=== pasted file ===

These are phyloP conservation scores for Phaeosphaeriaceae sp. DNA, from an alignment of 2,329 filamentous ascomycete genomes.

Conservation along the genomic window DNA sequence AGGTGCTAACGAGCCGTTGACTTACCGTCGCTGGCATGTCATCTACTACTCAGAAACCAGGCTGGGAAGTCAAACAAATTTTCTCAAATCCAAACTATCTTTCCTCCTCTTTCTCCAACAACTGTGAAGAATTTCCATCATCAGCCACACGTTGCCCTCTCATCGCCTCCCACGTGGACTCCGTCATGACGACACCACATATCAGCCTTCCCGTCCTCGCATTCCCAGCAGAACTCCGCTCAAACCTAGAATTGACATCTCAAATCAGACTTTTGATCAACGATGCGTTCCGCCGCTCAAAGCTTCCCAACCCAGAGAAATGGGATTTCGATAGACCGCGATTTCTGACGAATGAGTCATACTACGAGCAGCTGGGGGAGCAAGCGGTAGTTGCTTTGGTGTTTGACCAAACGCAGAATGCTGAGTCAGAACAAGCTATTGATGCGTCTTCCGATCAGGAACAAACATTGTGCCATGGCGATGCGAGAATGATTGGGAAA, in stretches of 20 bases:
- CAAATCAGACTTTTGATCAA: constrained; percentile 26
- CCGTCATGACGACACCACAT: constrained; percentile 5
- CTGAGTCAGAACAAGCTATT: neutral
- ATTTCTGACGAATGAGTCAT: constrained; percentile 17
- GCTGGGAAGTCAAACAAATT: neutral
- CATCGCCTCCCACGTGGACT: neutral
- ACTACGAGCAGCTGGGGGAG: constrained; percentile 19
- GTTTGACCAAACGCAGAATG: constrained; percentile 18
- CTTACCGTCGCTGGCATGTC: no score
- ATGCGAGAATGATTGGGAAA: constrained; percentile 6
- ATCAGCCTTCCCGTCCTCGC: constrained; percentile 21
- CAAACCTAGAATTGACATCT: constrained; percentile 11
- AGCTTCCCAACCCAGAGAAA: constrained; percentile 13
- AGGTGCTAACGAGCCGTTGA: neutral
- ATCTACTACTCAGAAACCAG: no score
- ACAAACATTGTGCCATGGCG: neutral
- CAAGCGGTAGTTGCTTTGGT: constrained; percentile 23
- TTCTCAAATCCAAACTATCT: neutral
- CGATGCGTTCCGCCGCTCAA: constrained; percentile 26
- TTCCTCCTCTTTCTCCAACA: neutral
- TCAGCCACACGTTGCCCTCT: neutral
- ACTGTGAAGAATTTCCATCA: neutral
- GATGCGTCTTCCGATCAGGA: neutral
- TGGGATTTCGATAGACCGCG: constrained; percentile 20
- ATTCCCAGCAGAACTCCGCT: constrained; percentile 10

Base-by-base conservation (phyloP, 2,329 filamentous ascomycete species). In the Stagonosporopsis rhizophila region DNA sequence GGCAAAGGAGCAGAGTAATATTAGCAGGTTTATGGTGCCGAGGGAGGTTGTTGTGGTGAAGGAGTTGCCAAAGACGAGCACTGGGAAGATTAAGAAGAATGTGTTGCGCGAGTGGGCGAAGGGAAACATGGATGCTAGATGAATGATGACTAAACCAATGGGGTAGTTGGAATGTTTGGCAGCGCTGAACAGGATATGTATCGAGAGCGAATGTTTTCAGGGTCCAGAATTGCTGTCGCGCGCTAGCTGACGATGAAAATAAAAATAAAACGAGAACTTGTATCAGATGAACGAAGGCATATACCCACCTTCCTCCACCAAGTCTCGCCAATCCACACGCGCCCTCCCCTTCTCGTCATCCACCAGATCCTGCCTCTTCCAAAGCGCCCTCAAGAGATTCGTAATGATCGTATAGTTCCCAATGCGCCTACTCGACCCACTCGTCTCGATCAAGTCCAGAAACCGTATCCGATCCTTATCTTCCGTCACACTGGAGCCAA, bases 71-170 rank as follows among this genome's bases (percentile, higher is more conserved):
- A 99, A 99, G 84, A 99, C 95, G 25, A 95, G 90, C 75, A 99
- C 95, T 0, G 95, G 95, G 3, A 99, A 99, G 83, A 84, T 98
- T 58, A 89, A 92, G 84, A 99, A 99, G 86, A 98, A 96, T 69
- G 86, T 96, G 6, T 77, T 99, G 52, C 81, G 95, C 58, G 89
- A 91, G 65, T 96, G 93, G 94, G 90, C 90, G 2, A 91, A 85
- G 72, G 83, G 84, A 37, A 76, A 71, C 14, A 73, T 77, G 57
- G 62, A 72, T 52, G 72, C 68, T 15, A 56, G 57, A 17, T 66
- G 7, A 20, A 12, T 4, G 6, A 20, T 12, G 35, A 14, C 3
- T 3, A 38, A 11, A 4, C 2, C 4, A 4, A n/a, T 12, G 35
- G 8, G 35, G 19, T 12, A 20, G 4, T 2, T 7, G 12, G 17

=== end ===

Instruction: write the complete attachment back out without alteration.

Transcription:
These are phyloP conservation scores for Phaeosphaeriaceae sp. DNA, from an alignment of 2,329 filamentous ascomycete genomes.

Conservation along the genomic window DNA sequence AGGTGCTAACGAGCCGTTGACTTACCGTCGCTGGCATGTCATCTACTACTCAGAAACCAGGCTGGGAAGTCAAACAAATTTTCTCAAATCCAAACTATCTTTCCTCCTCTTTCTCCAACAACTGTGAAGAATTTCCATCATCAGCCACACGTTGCCCTCTCATCGCCTCCCACGTGGACTCCGTCATGACGACACCACATATCAGCCTTCCCGTCCTCGCATTCCCAGCAGAACTCCGCTCAAACCTAGAATTGACATCTCAAATCAGACTTTTGATCAACGATGCGTTCCGCCGCTCAAAGCTTCCCAACCCAGAGAAATGGGATTTCGATAGACCGCGATTTCTGACGAATGAGTCATACTACGAGCAGCTGGGGGAGCAAGCGGTAGTTGCTTTGGTGTTTGACCAAACGCAGAATGCTGAGTCAGAACAAGCTATTGATGCGTCTTCCGATCAGGAACAAACATTGTGCCATGGCGATGCGAGAATGATTGGGAAA, in stretches of 20 bases:
- CAAATCAGACTTTTGATCAA: constrained; percentile 26
- CCGTCATGACGACACCACAT: constrained; percentile 5
- CTGAGTCAGAACAAGCTATT: neutral
- ATTTCTGACGAATGAGTCAT: constrained; percentile 17
- GCTGGGAAGTCAAACAAATT: neutral
- CATCGCCTCCCACGTGGACT: neutral
- ACTACGAGCAGCTGGGGGAG: constrained; percentile 19
- GTTTGACCAAACGCAGAATG: constrained; percentile 18
- CTTACCGTCGCTGGCATGTC: no score
- ATGCGAGAATGATTGGGAAA: constrained; percentile 6
- ATCAGCCTTCCCGTCCTCGC: constrained; percentile 21
- CAAACCTAGAATTGACATCT: constrained; percentile 11
- AGCTTCCCAACCCAGAGAAA: constrained; percentile 13
- AGGTGCTAACGAGCCGTTGA: neutral
- ATCTACTACTCAGAAACCAG: no score
- ACAAACATTGTGCCATGGCG: neutral
- CAAGCGGTAGTTGCTTTGGT: constrained; percentile 23
- TTCTCAAATCCAAACTATCT: neutral
- CGATGCGTTCCGCCGCTCAA: constrained; percentile 26
- TTCCTCCTCTTTCTCCAACA: neutral
- TCAGCCACACGTTGCCCTCT: neutral
- ACTGTGAAGAATTTCCATCA: neutral
- GATGCGTCTTCCGATCAGGA: neutral
- TGGGATTTCGATAGACCGCG: constrained; percentile 20
- ATTCCCAGCAGAACTCCGCT: constrained; percentile 10

Base-by-base conservation (phyloP, 2,329 filamentous ascomycete species). In the Stagonosporopsis rhizophila region DNA sequence GGCAAAGGAGCAGAGTAATATTAGCAGGTTTATGGTGCCGAGGGAGGTTGTTGTGGTGAAGGAGTTGCCAAAGACGAGCACTGGGAAGATTAAGAAGAATGTGTTGCGCGAGTGGGCGAAGGGAAACATGGATGCTAGATGAATGATGACTAAACCAATGGGGTAGTTGGAATGTTTGGCAGCGCTGAACAGGATATGTATCGAGAGCGAATGTTTTCAGGGTCCAGAATTGCTGTCGCGCGCTAGCTGACGATGAAAATAAAAATAAAACGAGAACTTGTATCAGATGAACGAAGGCATATACCCACCTTCCTCCACCAAGTCTCGCCAATCCACACGCGCCCTCCCCTTCTCGTCATCCACCAGATCCTGCCTCTTCCAAAGCGCCCTCAAGAGATTCGTAATGATCGTATAGTTCCCAATGCGCCTACTCGACCCACTCGTCTCGATCAAGTCCAGAAACCGTATCCGATCCTTATCTTCCGTCACACTGGAGCCAA, bases 71-170 rank as follows among this genome's bases (percentile, higher is more conserved):
- A 99, A 99, G 84, A 99, C 95, G 25, A 95, G 90, C 75, A 99
- C 95, T 0, G 95, G 95, G 3, A 99, A 99, G 83, A 84, T 98
- T 58, A 89, A 92, G 84, A 99, A 99, G 86, A 98, A 96, T 69
- G 86, T 96, G 6, T 77, T 99, G 52, C 81, G 95, C 58, G 89
- A 91, G 65, T 96, G 93, G 94, G 90, C 90, G 2, A 91, A 85
- G 72, G 83, G 84, A 37, A 76, A 71, C 14, A 73, T 77, G 57
- G 62, A 72, T 52, G 72, C 68, T 15, A 56, G 57, A 17, T 66
- G 7, A 20, A 12, T 4, G 6, A 20, T 12, G 35, A 14, C 3
- T 3, A 38, A 11, A 4, C 2, C 4, A 4, A n/a, T 12, G 35
- G 8, G 35, G 19, T 12, A 20, G 4, T 2, T 7, G 12, G 17